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September 2013, Volume 40, Number 5

 

Editorial

Anne Katz, RN, PhD • Editor

Behind the Scenes

 

Each year in July, during the week before the Oncology Nursing Society’s (ONS’s) Leadership Weekend meetings, the editorial advisory boards (EABs) of the Oncology Nursing Forum and the Clinical Journal of Oncology Nursing (CJON) meet for two days of reflection and planning. I always look forward to meeting with the talented and hard-working associate editors who make up the EAB and, of course, it also is an opportunity to meet with ONS staff, particularly those who work on the publications.

 

For me, the meetings this year were so very different compared to last year. I had just started my tenure with the journal in 2012 and, frankly, I was slightly terrified! I have copious notes from those meetings—I think I was so afraid of missing something important that all people saw was the top of my head as I scribbled away in a brand new notebook purchased particularly for the occasion. I do recall that, on my flights home, it felt as if my head was going to burst!

 

I returned to Pittsburgh this year with a much better sense of the workings of the journal and greater confidence in my ability as editor. My time started with a brief but intense meeting with CJON Editor Deborah Mayer, PhD, RN, AOCN®, FAAN; Elizabeth M. Wertz Evans, PhD, RN, MPM, CPHQ, CPHIMS, FHIMSS, FACMPE, executive director of Professional Practice and Program and publisher; Bill Tony, BA, CQIA, our new director of Publications; and Leslie McGee, BA, managing editor of the journals. We discussed strategic issues related to journal publishing and, as usual, there was a lot to learn. So much more goes into journal publishing than the printed version you now hold in your hands or the articles you see online. For example, advertising revenues dictate page budgets, which, in turn, influence whether an article is published in print or as an online exclusive. And advertising itself is related to general trends in advertising sales or new drug and device approvals. In addition, the group dreamed and schemed about the upcoming Connections: Advancing Care Through Science conference November 8–10 in Dallas, TX, and how we could enrich attendees’ experiences and maximize our own learning regarding how to meet the needs of our readers.

 

Later that afternoon, the members of the two EABs met to discuss ideas and opinions about a wealth of topics, including the use of social media in promoting the journals and the potential for these platforms to connect us more closely with our readers. A highlight of the joint meeting was a short video filmed by Leslie McGee at the printing press where this journal is produced. Did you know that the full color cover is comprised of just four colors?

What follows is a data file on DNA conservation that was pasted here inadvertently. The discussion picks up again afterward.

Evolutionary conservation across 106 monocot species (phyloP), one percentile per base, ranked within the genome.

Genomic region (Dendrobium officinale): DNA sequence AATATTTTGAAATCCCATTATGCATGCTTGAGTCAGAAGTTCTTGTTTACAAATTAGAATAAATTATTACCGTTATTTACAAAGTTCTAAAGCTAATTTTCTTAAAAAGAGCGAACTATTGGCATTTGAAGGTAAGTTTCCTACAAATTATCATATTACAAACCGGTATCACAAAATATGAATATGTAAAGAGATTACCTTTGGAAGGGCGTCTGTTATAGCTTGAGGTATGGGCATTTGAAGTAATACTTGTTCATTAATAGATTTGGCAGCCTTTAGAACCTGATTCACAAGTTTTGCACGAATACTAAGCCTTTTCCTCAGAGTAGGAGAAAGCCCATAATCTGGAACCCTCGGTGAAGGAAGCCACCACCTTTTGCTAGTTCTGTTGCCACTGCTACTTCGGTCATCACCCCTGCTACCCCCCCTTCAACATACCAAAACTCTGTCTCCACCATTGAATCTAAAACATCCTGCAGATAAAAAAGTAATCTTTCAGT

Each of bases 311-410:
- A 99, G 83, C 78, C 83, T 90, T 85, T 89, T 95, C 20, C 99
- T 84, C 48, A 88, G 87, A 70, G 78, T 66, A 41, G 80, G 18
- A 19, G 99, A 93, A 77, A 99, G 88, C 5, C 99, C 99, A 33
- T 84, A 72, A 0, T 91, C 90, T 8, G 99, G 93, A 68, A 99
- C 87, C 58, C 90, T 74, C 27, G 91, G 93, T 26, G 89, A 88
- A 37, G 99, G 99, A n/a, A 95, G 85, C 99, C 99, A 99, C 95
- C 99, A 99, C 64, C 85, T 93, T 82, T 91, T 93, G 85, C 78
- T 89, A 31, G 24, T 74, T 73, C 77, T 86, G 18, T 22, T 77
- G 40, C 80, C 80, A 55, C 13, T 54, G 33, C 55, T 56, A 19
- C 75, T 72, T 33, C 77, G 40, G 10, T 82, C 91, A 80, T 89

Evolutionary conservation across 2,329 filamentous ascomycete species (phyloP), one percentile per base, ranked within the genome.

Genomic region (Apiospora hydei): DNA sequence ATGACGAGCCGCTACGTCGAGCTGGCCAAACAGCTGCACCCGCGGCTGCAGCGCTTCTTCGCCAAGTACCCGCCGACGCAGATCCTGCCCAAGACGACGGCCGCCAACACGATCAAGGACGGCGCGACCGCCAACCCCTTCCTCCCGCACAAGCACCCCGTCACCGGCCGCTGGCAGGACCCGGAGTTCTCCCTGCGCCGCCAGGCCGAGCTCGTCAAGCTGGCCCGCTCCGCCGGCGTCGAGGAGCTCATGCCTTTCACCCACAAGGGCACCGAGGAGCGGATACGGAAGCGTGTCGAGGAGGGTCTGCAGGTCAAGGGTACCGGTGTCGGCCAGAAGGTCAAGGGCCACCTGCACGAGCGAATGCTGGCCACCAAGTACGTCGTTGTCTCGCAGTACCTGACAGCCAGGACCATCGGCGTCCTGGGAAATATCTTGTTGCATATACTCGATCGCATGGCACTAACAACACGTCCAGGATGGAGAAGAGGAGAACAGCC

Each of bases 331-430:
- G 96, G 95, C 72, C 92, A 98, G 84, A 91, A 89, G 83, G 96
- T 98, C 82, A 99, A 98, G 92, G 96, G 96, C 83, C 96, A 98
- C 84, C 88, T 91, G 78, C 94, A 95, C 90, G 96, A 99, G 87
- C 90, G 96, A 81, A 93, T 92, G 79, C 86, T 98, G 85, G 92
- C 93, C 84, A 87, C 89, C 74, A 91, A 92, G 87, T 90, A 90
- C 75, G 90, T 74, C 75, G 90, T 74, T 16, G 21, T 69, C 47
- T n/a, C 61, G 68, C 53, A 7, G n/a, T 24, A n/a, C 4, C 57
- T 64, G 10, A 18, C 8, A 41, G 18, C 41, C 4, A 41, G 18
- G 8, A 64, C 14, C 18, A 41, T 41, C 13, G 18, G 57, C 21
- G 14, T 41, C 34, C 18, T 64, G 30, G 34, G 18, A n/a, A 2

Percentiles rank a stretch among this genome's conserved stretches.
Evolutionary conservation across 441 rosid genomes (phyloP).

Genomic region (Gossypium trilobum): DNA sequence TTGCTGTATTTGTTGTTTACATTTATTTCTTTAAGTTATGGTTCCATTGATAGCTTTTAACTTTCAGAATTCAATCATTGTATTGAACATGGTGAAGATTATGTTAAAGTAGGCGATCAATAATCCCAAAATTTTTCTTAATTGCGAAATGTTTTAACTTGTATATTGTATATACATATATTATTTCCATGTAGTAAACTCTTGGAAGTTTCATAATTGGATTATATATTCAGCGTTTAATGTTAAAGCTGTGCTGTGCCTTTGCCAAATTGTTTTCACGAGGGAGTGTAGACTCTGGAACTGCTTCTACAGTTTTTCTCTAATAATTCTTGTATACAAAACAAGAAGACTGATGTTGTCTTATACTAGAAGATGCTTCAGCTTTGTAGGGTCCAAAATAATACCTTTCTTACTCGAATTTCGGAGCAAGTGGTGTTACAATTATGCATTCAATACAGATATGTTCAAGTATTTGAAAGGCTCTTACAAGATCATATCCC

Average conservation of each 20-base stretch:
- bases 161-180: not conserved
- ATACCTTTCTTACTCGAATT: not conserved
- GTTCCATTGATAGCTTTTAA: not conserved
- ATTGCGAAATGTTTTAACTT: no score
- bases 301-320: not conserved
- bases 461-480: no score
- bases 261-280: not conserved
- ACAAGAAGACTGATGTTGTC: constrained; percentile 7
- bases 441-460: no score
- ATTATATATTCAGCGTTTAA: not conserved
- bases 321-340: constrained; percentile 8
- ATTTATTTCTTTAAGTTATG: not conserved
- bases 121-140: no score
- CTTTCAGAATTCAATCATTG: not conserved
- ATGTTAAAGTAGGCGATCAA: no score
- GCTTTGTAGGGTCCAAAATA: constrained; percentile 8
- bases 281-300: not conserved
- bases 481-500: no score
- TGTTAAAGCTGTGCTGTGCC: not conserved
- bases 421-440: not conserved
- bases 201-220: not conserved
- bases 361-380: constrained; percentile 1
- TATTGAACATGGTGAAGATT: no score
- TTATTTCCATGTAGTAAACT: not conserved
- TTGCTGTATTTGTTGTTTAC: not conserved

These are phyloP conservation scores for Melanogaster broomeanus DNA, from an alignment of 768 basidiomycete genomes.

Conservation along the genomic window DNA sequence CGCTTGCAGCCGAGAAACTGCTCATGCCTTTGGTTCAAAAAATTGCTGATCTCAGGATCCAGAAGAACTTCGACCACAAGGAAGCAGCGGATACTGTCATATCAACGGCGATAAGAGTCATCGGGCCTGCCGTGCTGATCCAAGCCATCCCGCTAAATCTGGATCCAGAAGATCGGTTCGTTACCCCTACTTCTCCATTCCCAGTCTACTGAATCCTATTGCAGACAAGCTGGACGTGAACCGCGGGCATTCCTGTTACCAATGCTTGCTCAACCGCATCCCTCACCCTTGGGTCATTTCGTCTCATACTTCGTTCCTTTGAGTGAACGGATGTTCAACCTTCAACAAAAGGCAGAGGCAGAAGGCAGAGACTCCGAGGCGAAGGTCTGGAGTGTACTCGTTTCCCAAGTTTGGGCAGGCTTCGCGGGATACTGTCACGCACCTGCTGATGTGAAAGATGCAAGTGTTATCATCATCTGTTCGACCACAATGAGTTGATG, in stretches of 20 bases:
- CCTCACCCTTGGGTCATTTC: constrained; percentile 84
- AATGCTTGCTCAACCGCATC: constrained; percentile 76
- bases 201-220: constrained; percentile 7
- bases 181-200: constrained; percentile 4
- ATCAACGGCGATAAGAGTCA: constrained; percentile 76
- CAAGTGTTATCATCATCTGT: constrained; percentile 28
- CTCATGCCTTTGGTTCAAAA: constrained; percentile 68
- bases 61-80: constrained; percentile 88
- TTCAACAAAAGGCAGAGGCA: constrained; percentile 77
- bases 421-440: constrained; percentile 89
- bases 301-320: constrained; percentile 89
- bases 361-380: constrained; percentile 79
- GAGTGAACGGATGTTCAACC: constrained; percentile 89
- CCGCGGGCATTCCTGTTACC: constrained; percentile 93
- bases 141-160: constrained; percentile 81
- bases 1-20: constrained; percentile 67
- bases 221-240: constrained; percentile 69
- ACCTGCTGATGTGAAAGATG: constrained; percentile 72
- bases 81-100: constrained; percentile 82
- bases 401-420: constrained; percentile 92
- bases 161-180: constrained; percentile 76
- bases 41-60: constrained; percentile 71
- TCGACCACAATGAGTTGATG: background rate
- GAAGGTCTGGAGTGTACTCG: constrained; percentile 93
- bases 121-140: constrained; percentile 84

One of my favorite parts of the EAB meeting is the opportunity to meet informally with the copy editors of the journal. These are the people who make me look better on the page and who help our authors polish and refine their articles. Their work is detailed and painstaking and, given that they are not nurses, can be challenging at times. They create tables and help figures make sense, and overall make a significant contribution to the success and readability of this journal.

 

The individual EAB meeting for each journal took place the next morning. This is the only opportunity we, the members of the EAB, have to meet face-to-face each year and to review and reflect on where we have been and where we plan to go or dream to be in the upcoming year. Although we have a formal agenda, my intent is to always have a free and open exchange of ideas.

 

As readers, you will see the changes we decided on starting in January 2014 (Volume 41, Issue 1). Some features—as we call the columns—will be changing. We may add a new feature (I’m going to leave you in suspense over this!) or reformulate an existing one. Some changes may be obvious and others more subtle; however, we don’t make change for change’s sake. Each decision is carefully considered and undertaken to make this journal the best that it can be.

 

But, of course, the work of the journal is really a year-round process. For the copy editors, our editorial assistant Natalie Aitken Tooch, the managing editor, the director, and myself, this work is a daily effort. Yes, it is paid work, but it also is a source of great pride. I hope that you find this journal and its contents one of the most important benefits of membership to ONS and a source of relevant information and evidence. Ultimately, that is why we do what we do.

 

Anne Katz, RN, PhD, is a clinical nurse specialist at the Manitoba Prostate Centre, an adjunct professor in the Faculty of Nursing at the University of Manitoba, and a sexuality counselor for the Department of Psychosocial Oncology at CancerCare Manitoba, all in Winnipeg, Manitoba, Canada. Katz can be reached at ONFEditor@ons.org.

 

http://dx.doi.org/10.1188/13.ONF.421